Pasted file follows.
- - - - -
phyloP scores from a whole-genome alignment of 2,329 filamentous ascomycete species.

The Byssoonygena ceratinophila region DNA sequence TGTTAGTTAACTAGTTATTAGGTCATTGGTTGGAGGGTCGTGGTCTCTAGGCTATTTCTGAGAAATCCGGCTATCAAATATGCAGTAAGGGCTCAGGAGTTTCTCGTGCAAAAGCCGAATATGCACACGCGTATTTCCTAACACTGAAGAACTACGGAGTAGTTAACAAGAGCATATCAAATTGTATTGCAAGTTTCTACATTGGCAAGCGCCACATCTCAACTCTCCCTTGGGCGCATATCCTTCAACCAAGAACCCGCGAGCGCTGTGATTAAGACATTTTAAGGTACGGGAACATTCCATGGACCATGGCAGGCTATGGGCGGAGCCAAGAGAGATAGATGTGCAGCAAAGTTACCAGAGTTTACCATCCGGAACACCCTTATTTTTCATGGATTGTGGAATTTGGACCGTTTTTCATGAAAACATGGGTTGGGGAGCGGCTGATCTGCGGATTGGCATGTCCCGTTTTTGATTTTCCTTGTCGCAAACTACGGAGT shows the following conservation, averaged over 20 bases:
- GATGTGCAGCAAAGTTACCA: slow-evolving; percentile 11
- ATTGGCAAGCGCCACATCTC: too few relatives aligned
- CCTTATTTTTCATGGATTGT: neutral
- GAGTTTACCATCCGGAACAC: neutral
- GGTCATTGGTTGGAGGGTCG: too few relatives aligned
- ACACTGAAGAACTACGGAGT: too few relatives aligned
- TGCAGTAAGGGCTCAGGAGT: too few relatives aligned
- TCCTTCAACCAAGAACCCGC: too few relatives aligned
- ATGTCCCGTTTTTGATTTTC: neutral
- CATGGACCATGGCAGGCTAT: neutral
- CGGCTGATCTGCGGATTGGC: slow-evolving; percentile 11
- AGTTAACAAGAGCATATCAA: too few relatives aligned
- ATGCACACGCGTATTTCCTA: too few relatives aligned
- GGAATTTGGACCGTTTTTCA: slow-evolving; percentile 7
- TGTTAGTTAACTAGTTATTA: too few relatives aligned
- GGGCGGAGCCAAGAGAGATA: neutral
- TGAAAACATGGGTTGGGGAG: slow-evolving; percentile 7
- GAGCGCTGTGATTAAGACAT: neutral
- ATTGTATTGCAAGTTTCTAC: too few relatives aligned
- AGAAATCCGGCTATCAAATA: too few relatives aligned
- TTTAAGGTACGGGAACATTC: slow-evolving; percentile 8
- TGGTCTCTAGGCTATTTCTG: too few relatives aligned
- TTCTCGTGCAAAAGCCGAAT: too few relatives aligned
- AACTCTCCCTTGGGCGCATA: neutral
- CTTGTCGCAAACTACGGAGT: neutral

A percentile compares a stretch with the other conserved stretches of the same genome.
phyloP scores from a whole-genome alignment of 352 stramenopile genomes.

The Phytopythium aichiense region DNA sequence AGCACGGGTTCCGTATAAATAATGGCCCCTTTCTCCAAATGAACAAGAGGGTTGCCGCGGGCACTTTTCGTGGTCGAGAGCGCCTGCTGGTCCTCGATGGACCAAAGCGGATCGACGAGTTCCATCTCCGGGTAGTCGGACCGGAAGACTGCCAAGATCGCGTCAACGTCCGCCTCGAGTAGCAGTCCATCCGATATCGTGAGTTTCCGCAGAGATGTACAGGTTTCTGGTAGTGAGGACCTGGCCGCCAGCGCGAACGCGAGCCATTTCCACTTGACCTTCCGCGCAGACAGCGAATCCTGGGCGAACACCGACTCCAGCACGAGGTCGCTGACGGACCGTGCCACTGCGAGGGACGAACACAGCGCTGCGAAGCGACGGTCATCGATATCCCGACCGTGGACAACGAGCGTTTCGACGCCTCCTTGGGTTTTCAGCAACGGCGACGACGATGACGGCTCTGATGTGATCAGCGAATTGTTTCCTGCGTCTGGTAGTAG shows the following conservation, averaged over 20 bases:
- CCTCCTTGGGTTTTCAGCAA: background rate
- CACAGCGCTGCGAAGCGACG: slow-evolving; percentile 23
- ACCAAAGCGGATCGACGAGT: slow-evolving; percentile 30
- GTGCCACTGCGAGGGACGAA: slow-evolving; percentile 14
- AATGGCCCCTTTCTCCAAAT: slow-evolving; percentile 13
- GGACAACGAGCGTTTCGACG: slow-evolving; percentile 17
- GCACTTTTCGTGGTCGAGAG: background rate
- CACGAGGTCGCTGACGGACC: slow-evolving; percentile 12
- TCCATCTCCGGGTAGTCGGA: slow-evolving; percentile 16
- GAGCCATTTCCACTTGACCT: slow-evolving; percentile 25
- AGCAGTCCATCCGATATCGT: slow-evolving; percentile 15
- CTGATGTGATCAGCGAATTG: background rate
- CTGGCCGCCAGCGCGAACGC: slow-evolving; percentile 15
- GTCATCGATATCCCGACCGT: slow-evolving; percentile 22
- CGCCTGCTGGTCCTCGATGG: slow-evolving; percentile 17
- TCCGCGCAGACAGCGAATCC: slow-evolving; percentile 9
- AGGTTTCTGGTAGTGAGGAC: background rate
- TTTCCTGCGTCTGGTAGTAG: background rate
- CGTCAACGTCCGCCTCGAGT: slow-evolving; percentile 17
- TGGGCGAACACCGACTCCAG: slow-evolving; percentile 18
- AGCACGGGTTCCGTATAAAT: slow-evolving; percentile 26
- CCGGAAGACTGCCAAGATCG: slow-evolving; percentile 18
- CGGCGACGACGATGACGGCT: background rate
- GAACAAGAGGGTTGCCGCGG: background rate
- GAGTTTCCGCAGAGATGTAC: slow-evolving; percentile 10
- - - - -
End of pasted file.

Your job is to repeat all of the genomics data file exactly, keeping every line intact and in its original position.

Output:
phyloP scores from a whole-genome alignment of 2,329 filamentous ascomycete species.

The Byssoonygena ceratinophila region DNA sequence TGTTAGTTAACTAGTTATTAGGTCATTGGTTGGAGGGTCGTGGTCTCTAGGCTATTTCTGAGAAATCCGGCTATCAAATATGCAGTAAGGGCTCAGGAGTTTCTCGTGCAAAAGCCGAATATGCACACGCGTATTTCCTAACACTGAAGAACTACGGAGTAGTTAACAAGAGCATATCAAATTGTATTGCAAGTTTCTACATTGGCAAGCGCCACATCTCAACTCTCCCTTGGGCGCATATCCTTCAACCAAGAACCCGCGAGCGCTGTGATTAAGACATTTTAAGGTACGGGAACATTCCATGGACCATGGCAGGCTATGGGCGGAGCCAAGAGAGATAGATGTGCAGCAAAGTTACCAGAGTTTACCATCCGGAACACCCTTATTTTTCATGGATTGTGGAATTTGGACCGTTTTTCATGAAAACATGGGTTGGGGAGCGGCTGATCTGCGGATTGGCATGTCCCGTTTTTGATTTTCCTTGTCGCAAACTACGGAGT shows the following conservation, averaged over 20 bases:
- GATGTGCAGCAAAGTTACCA: slow-evolving; percentile 11
- ATTGGCAAGCGCCACATCTC: too few relatives aligned
- CCTTATTTTTCATGGATTGT: neutral
- GAGTTTACCATCCGGAACAC: neutral
- GGTCATTGGTTGGAGGGTCG: too few relatives aligned
- ACACTGAAGAACTACGGAGT: too few relatives aligned
- TGCAGTAAGGGCTCAGGAGT: too few relatives aligned
- TCCTTCAACCAAGAACCCGC: too few relatives aligned
- ATGTCCCGTTTTTGATTTTC: neutral
- CATGGACCATGGCAGGCTAT: neutral
- CGGCTGATCTGCGGATTGGC: slow-evolving; percentile 11
- AGTTAACAAGAGCATATCAA: too few relatives aligned
- ATGCACACGCGTATTTCCTA: too few relatives aligned
- GGAATTTGGACCGTTTTTCA: slow-evolving; percentile 7
- TGTTAGTTAACTAGTTATTA: too few relatives aligned
- GGGCGGAGCCAAGAGAGATA: neutral
- TGAAAACATGGGTTGGGGAG: slow-evolving; percentile 7
- GAGCGCTGTGATTAAGACAT: neutral
- ATTGTATTGCAAGTTTCTAC: too few relatives aligned
- AGAAATCCGGCTATCAAATA: too few relatives aligned
- TTTAAGGTACGGGAACATTC: slow-evolving; percentile 8
- TGGTCTCTAGGCTATTTCTG: too few relatives aligned
- TTCTCGTGCAAAAGCCGAAT: too few relatives aligned
- AACTCTCCCTTGGGCGCATA: neutral
- CTTGTCGCAAACTACGGAGT: neutral

A percentile compares a stretch with the other conserved stretches of the same genome.
phyloP scores from a whole-genome alignment of 352 stramenopile genomes.

The Phytopythium aichiense region DNA sequence AGCACGGGTTCCGTATAAATAATGGCCCCTTTCTCCAAATGAACAAGAGGGTTGCCGCGGGCACTTTTCGTGGTCGAGAGCGCCTGCTGGTCCTCGATGGACCAAAGCGGATCGACGAGTTCCATCTCCGGGTAGTCGGACCGGAAGACTGCCAAGATCGCGTCAACGTCCGCCTCGAGTAGCAGTCCATCCGATATCGTGAGTTTCCGCAGAGATGTACAGGTTTCTGGTAGTGAGGACCTGGCCGCCAGCGCGAACGCGAGCCATTTCCACTTGACCTTCCGCGCAGACAGCGAATCCTGGGCGAACACCGACTCCAGCACGAGGTCGCTGACGGACCGTGCCACTGCGAGGGACGAACACAGCGCTGCGAAGCGACGGTCATCGATATCCCGACCGTGGACAACGAGCGTTTCGACGCCTCCTTGGGTTTTCAGCAACGGCGACGACGATGACGGCTCTGATGTGATCAGCGAATTGTTTCCTGCGTCTGGTAGTAG shows the following conservation, averaged over 20 bases:
- CCTCCTTGGGTTTTCAGCAA: background rate
- CACAGCGCTGCGAAGCGACG: slow-evolving; percentile 23
- ACCAAAGCGGATCGACGAGT: slow-evolving; percentile 30
- GTGCCACTGCGAGGGACGAA: slow-evolving; percentile 14
- AATGGCCCCTTTCTCCAAAT: slow-evolving; percentile 13
- GGACAACGAGCGTTTCGACG: slow-evolving; percentile 17
- GCACTTTTCGTGGTCGAGAG: background rate
- CACGAGGTCGCTGACGGACC: slow-evolving; percentile 12
- TCCATCTCCGGGTAGTCGGA: slow-evolving; percentile 16
- GAGCCATTTCCACTTGACCT: slow-evolving; percentile 25
- AGCAGTCCATCCGATATCGT: slow-evolving; percentile 15
- CTGATGTGATCAGCGAATTG: background rate
- CTGGCCGCCAGCGCGAACGC: slow-evolving; percentile 15
- GTCATCGATATCCCGACCGT: slow-evolving; percentile 22
- CGCCTGCTGGTCCTCGATGG: slow-evolving; percentile 17
- TCCGCGCAGACAGCGAATCC: slow-evolving; percentile 9
- AGGTTTCTGGTAGTGAGGAC: background rate
- TTTCCTGCGTCTGGTAGTAG: background rate
- CGTCAACGTCCGCCTCGAGT: slow-evolving; percentile 17
- TGGGCGAACACCGACTCCAG: slow-evolving; percentile 18
- AGCACGGGTTCCGTATAAAT: slow-evolving; percentile 26
- CCGGAAGACTGCCAAGATCG: slow-evolving; percentile 18
- CGGCGACGACGATGACGGCT: background rate
- GAACAAGAGGGTTGCCGCGG: background rate
- GAGTTTCCGCAGAGATGTAC: slow-evolving; percentile 10